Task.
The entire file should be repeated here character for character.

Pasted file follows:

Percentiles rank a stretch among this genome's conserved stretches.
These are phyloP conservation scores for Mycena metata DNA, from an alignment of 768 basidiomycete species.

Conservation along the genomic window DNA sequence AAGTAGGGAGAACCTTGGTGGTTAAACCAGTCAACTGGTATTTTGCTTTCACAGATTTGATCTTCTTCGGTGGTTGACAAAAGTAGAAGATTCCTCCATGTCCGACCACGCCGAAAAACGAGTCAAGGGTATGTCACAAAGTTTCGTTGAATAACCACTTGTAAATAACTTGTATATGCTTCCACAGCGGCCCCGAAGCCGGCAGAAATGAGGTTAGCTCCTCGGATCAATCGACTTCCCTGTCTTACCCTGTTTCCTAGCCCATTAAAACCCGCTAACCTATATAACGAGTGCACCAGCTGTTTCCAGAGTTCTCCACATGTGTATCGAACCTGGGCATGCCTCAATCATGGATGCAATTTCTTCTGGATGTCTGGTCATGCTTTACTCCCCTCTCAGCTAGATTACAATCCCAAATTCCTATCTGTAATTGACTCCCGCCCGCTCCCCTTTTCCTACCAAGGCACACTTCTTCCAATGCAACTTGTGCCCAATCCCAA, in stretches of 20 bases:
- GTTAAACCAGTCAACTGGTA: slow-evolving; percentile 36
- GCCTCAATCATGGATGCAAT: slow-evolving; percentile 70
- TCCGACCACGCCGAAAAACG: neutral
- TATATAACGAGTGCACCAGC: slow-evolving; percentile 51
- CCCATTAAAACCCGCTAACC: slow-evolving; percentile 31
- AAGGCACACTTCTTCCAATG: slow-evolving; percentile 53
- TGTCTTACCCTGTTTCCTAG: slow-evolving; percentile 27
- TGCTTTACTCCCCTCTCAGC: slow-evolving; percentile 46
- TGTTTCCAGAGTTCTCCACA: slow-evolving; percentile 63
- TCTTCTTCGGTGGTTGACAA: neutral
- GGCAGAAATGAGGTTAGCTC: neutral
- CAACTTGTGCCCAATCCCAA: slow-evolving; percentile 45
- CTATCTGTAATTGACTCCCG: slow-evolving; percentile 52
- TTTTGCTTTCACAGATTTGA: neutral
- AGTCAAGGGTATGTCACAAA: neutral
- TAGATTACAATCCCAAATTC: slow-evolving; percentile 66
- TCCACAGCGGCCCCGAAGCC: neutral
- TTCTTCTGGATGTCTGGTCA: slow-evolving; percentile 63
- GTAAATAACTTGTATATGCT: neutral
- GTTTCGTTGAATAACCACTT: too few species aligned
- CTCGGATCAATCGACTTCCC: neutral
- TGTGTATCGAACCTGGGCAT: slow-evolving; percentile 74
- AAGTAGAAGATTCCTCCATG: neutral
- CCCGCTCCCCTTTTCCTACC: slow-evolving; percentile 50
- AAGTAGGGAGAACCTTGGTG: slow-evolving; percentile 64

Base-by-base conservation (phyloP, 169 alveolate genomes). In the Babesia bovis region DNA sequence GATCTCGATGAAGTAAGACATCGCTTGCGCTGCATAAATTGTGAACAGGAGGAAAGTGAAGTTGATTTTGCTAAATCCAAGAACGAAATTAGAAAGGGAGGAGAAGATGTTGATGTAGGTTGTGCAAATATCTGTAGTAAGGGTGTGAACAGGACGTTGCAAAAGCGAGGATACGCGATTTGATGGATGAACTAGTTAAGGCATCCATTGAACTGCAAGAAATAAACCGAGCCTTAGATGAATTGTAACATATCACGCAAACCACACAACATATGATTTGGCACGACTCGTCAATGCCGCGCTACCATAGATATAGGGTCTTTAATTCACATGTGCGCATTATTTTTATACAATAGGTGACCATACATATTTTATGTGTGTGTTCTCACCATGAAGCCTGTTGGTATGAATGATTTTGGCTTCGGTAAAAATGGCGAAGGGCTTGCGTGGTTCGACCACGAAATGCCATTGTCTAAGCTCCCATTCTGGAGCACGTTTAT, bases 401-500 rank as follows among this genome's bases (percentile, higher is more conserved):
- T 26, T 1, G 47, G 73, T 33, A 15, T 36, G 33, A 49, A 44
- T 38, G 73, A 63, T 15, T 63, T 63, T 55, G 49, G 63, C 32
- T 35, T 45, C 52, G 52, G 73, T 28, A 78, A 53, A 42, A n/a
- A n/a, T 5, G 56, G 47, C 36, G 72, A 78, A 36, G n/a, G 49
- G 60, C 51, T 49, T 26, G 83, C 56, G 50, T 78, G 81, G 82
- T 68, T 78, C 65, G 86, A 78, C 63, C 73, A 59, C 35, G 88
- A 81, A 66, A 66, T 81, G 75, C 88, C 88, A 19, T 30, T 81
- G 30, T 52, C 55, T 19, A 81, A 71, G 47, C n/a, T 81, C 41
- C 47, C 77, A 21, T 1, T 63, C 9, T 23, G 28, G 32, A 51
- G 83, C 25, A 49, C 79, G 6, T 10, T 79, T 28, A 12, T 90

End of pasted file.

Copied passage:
Percentiles rank a stretch among this genome's conserved stretches.
These are phyloP conservation scores for Mycena metata DNA, from an alignment of 768 basidiomycete species.

Conservation along the genomic window DNA sequence AAGTAGGGAGAACCTTGGTGGTTAAACCAGTCAACTGGTATTTTGCTTTCACAGATTTGATCTTCTTCGGTGGTTGACAAAAGTAGAAGATTCCTCCATGTCCGACCACGCCGAAAAACGAGTCAAGGGTATGTCACAAAGTTTCGTTGAATAACCACTTGTAAATAACTTGTATATGCTTCCACAGCGGCCCCGAAGCCGGCAGAAATGAGGTTAGCTCCTCGGATCAATCGACTTCCCTGTCTTACCCTGTTTCCTAGCCCATTAAAACCCGCTAACCTATATAACGAGTGCACCAGCTGTTTCCAGAGTTCTCCACATGTGTATCGAACCTGGGCATGCCTCAATCATGGATGCAATTTCTTCTGGATGTCTGGTCATGCTTTACTCCCCTCTCAGCTAGATTACAATCCCAAATTCCTATCTGTAATTGACTCCCGCCCGCTCCCCTTTTCCTACCAAGGCACACTTCTTCCAATGCAACTTGTGCCCAATCCCAA, in stretches of 20 bases:
- GTTAAACCAGTCAACTGGTA: slow-evolving; percentile 36
- GCCTCAATCATGGATGCAAT: slow-evolving; percentile 70
- TCCGACCACGCCGAAAAACG: neutral
- TATATAACGAGTGCACCAGC: slow-evolving; percentile 51
- CCCATTAAAACCCGCTAACC: slow-evolving; percentile 31
- AAGGCACACTTCTTCCAATG: slow-evolving; percentile 53
- TGTCTTACCCTGTTTCCTAG: slow-evolving; percentile 27
- TGCTTTACTCCCCTCTCAGC: slow-evolving; percentile 46
- TGTTTCCAGAGTTCTCCACA: slow-evolving; percentile 63
- TCTTCTTCGGTGGTTGACAA: neutral
- GGCAGAAATGAGGTTAGCTC: neutral
- CAACTTGTGCCCAATCCCAA: slow-evolving; percentile 45
- CTATCTGTAATTGACTCCCG: slow-evolving; percentile 52
- TTTTGCTTTCACAGATTTGA: neutral
- AGTCAAGGGTATGTCACAAA: neutral
- TAGATTACAATCCCAAATTC: slow-evolving; percentile 66
- TCCACAGCGGCCCCGAAGCC: neutral
- TTCTTCTGGATGTCTGGTCA: slow-evolving; percentile 63
- GTAAATAACTTGTATATGCT: neutral
- GTTTCGTTGAATAACCACTT: too few species aligned
- CTCGGATCAATCGACTTCCC: neutral
- TGTGTATCGAACCTGGGCAT: slow-evolving; percentile 74
- AAGTAGAAGATTCCTCCATG: neutral
- CCCGCTCCCCTTTTCCTACC: slow-evolving; percentile 50
- AAGTAGGGAGAACCTTGGTG: slow-evolving; percentile 64

Base-by-base conservation (phyloP, 169 alveolate genomes). In the Babesia bovis region DNA sequence GATCTCGATGAAGTAAGACATCGCTTGCGCTGCATAAATTGTGAACAGGAGGAAAGTGAAGTTGATTTTGCTAAATCCAAGAACGAAATTAGAAAGGGAGGAGAAGATGTTGATGTAGGTTGTGCAAATATCTGTAGTAAGGGTGTGAACAGGACGTTGCAAAAGCGAGGATACGCGATTTGATGGATGAACTAGTTAAGGCATCCATTGAACTGCAAGAAATAAACCGAGCCTTAGATGAATTGTAACATATCACGCAAACCACACAACATATGATTTGGCACGACTCGTCAATGCCGCGCTACCATAGATATAGGGTCTTTAATTCACATGTGCGCATTATTTTTATACAATAGGTGACCATACATATTTTATGTGTGTGTTCTCACCATGAAGCCTGTTGGTATGAATGATTTTGGCTTCGGTAAAAATGGCGAAGGGCTTGCGTGGTTCGACCACGAAATGCCATTGTCTAAGCTCCCATTCTGGAGCACGTTTAT, bases 401-500 rank as follows among this genome's bases (percentile, higher is more conserved):
- T 26, T 1, G 47, G 73, T 33, A 15, T 36, G 33, A 49, A 44
- T 38, G 73, A 63, T 15, T 63, T 63, T 55, G 49, G 63, C 32
- T 35, T 45, C 52, G 52, G 73, T 28, A 78, A 53, A 42, A n/a
- A n/a, T 5, G 56, G 47, C 36, G 72, A 78, A 36, G n/a, G 49
- G 60, C 51, T 49, T 26, G 83, C 56, G 50, T 78, G 81, G 82
- T 68, T 78, C 65, G 86, A 78, C 63, C 73, A 59, C 35, G 88
- A 81, A 66, A 66, T 81, G 75, C 88, C 88, A 19, T 30, T 81
- G 30, T 52, C 55, T 19, A 81, A 71, G 47, C n/a, T 81, C 41
- C 47, C 77, A 21, T 1, T 63, C 9, T 23, G 28, G 32, A 51
- G 83, C 25, A 49, C 79, G 6, T 10, T 79, T 28, A 12, T 90